Maternity Sweatpants

Yoga and writing classes and meetings are an attempt to ward off the depression I feel threatening at the edges and margins of each moment. Still, it finds inroads. I wore my pre-pregnancy jeans today and the waistband was too tight on the incision. It felt ok, endurable, until I wore Teddy in the baby carrier and then the whole area felt numb and reminded me so much of the raw aching throb of early Cesarean, the wound where you were taken out of me and how empty I felt and bereft of even a birth story, my vagina unused, circumvented by a scar. I touched your soft face briefly in the OR, and then you were gone for four days. An unendurable separation but I endured it. 

And then more, it just kept getting worse. The smell when I held you finally, of plastic, the cords and the dark crowded close room with no windows, how afraid I was to rip out your umbilical IV. 

I hate freshly postpartum women on Facebook holding their new babies that still smell of them, that still smell of safety, and they post pictures, their eyes glassy from labor, from oxytocin, from the magic fucking hour. 

On day six, I floated on the mattress after doing bedtime with the boys, adrift in my separate sea and he floated on his tiny mattress miles away, so much land between us. I couldn't sit up. We laughed about it later. I was "beetled" without the bed rails, stuck flat on my back because they cut through my core to take him out and away from me. I floated, beetled, on day six.

Today, I tried to wear my pre-pregnancy jeans, but I couldn't. I took off the jeans and then I got so dizzy, I almost fell over. I went into the kitchen. The snow was falling, a soft candle glowing, my comfy maternity sweatpants back on. I am so ready for pre-pregnancy jeans, but I'm not ready. And then I thanked God for Teddy who was beginning to cry in the other room, and I prayed, "It's not my fault. It is nobody's fault. And we all did the best we could. And God give me the strength to handle this weird numb area of my body, to deal with the scar, to touch it, to live with it." 

I am grateful for 6-year-old Sheamus in the morning, asking for eggs, and 8 week old Teddy on my lap breathing and the cats and sunrise on snow and the pink and blue sky. I'm grateful for the neurologist saying, "A reassuring exam," and the nephrologist saying, "Come back in three months for an ultrasound. Kidney damage can be a little tricky because creatine isn't very reliable." He showed us a graph of Teddy's creatine levels from birth to discharge, a wave. "The low point at birth is from you, Mom."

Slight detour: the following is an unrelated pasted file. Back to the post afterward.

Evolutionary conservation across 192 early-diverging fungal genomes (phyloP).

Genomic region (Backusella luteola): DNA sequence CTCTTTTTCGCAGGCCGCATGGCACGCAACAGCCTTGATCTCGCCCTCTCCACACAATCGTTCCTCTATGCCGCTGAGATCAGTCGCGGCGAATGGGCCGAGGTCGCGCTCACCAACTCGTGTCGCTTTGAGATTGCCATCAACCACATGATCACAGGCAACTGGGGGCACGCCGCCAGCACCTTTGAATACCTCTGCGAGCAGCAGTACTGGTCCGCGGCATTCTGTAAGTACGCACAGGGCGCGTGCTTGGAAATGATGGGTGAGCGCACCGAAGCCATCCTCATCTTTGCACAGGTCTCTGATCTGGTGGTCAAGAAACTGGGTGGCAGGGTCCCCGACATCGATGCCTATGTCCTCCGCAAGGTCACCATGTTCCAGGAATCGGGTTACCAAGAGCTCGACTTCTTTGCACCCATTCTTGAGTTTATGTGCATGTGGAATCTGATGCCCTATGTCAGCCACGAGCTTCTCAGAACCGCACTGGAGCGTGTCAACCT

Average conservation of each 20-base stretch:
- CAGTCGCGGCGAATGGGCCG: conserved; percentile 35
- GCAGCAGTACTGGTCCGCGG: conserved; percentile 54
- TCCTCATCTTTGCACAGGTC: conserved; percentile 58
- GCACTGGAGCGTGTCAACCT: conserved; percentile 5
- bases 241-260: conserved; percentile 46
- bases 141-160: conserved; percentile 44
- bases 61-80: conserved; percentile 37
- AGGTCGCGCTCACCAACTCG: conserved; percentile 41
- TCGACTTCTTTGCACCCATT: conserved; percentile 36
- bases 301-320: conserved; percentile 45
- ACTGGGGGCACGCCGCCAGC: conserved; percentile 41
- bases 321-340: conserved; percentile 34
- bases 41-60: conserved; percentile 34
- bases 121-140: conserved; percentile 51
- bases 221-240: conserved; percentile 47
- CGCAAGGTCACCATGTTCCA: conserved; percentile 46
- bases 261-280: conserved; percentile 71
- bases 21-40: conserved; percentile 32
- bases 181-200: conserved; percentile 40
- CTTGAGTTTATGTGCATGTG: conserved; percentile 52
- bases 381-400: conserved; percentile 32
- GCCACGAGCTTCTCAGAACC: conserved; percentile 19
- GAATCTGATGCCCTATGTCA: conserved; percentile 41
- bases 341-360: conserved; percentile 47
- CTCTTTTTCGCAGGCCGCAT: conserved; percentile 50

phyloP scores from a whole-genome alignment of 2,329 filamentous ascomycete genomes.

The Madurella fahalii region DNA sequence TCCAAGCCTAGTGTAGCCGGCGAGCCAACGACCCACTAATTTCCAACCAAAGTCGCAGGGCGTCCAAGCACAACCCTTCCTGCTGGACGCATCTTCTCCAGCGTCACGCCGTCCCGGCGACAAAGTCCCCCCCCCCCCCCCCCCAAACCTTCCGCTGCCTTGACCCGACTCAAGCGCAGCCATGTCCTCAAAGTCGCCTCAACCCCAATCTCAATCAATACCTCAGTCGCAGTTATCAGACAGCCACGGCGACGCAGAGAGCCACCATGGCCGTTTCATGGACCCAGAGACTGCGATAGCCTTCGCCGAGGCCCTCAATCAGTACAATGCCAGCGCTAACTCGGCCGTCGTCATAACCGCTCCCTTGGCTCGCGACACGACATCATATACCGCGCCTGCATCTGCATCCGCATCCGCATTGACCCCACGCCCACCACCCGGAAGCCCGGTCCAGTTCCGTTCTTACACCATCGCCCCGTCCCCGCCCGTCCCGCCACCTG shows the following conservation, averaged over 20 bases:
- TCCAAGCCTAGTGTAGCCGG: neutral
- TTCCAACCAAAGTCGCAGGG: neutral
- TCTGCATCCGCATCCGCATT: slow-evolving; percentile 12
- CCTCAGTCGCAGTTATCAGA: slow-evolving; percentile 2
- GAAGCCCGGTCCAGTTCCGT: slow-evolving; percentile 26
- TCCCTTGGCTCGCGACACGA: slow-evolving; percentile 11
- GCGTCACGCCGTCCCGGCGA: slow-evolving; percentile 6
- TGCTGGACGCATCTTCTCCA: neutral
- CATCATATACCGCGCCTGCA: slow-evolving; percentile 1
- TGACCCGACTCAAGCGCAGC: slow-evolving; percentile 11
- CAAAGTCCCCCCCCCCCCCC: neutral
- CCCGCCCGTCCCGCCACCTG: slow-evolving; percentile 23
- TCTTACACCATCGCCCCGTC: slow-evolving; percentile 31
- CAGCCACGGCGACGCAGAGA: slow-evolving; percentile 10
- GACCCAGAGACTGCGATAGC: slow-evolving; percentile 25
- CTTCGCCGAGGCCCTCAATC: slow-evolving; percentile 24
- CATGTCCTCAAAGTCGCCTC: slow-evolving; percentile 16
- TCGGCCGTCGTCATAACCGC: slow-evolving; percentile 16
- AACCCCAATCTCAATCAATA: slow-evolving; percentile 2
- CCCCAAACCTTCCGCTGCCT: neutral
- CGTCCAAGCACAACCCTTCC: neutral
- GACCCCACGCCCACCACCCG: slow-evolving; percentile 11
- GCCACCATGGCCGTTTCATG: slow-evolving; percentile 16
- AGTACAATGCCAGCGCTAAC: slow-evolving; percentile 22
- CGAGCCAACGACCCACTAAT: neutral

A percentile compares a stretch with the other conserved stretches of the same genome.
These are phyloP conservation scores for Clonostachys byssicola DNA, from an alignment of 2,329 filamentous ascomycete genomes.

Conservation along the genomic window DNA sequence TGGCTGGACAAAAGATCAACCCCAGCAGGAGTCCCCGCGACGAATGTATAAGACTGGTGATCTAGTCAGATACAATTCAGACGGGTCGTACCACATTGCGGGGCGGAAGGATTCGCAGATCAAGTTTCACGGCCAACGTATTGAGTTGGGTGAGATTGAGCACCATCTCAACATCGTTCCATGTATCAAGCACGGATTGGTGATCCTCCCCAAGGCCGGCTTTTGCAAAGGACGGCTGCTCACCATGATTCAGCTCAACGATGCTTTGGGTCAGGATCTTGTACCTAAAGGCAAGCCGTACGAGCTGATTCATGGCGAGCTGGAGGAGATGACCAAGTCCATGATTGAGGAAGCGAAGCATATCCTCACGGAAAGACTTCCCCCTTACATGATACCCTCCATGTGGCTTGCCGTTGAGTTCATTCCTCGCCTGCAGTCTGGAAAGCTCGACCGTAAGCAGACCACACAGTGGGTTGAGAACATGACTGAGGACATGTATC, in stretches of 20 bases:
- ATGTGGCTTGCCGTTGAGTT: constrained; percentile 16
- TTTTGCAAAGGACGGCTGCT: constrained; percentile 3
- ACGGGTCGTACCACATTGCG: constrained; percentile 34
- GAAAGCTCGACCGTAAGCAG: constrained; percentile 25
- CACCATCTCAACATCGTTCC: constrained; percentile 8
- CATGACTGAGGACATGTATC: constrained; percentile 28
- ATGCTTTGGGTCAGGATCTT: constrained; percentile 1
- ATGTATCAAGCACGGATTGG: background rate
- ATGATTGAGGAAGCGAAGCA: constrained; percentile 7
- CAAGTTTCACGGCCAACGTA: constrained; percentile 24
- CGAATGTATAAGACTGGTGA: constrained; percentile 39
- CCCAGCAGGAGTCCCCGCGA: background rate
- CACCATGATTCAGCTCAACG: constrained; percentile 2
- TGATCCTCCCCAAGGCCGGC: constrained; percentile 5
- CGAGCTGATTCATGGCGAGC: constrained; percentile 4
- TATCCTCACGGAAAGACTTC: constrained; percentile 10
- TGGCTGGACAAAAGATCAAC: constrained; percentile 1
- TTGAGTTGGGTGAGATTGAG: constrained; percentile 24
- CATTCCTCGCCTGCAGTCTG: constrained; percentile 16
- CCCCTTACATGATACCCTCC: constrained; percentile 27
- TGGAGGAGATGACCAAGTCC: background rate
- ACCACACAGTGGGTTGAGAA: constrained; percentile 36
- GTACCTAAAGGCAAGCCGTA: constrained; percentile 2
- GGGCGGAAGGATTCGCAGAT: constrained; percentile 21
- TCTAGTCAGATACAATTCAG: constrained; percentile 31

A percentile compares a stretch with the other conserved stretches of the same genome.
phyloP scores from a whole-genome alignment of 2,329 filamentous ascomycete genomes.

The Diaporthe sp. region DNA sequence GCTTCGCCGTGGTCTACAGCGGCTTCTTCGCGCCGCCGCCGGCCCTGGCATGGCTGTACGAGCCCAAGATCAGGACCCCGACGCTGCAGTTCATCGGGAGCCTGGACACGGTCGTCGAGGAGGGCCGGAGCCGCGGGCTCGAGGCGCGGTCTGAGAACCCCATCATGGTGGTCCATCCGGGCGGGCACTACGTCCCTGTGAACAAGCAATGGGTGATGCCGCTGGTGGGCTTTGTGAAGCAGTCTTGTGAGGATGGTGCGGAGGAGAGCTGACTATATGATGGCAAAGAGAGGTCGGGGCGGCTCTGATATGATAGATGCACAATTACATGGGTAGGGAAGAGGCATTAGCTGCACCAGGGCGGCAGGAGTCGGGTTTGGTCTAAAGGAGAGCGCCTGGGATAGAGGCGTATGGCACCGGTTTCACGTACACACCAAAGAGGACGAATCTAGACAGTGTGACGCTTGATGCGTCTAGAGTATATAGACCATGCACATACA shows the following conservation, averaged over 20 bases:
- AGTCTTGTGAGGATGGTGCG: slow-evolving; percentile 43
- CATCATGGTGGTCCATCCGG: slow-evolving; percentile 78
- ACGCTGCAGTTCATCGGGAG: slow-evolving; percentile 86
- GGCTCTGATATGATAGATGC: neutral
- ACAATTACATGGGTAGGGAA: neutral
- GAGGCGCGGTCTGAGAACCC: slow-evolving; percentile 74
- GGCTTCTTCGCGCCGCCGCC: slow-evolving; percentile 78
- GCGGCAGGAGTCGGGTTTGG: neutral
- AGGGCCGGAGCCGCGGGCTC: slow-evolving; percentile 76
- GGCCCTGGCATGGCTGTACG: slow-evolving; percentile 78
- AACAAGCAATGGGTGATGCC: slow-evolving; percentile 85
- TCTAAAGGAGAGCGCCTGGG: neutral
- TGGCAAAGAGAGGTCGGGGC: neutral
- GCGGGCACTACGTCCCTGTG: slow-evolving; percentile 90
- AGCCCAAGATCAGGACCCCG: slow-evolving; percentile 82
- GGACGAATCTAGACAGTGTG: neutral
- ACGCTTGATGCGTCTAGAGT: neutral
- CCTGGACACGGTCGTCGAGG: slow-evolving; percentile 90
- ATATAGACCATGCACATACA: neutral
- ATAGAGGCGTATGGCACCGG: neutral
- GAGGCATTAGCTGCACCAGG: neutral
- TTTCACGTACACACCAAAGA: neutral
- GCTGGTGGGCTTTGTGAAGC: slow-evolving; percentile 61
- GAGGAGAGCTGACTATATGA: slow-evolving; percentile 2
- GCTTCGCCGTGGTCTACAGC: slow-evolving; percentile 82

Jesus, Teddy, I did my best. I gave you that, at least. A good start with your creatine levels. Then the injury, the insult, the damage, the deprivation, the maternal-fetal hemorrhage, the "directional problem," the blood flowing catastrophically in reverse through the umbilical cord. "Everything coursing through him, you absorbed into your body." These are the words that undo me. Then your kidneys recovered, on your own, alone, separated from me. I hope that your brain can do that. 

Jesus, Teddy, I did try. And I'm still trying. The neurologist says your myelin sheaths aren't insulated yet and we'll know more about your deficits--another horror word--when the sheaths are fully insulated. So I am going to eat fish and DHA and flax oil and chia seeds and brazil nuts and pass it to you in your breastmilk to help you. I will do everything I can to make it up to you, that my body absorbed 80% of your blood while you, so trustingly, waited inside of me to be born. 

I am grateful for heat and hot coffee and four-year-old Nat in his Paw Patrol pyjamas and I'm grateful for neonatal stroke specialists and warm heavy Justin and the way he cares for us and writing in the morning and the love in our home and the sledding and nature walks and the quiet of the evening after the boys go to sleep and I'm grateful for music and the guitar and for wool socks and for maternity sweatpants, soft fabric that holds the scar gently and contains it.

Richmond, VA. Cat Ennis Sears is a mother and writer in Richmond, VA and sporadically blogs here. The photo was taken by Stephanie Jacobson of Whimsy and Wilderness Photography and is shared with her permission.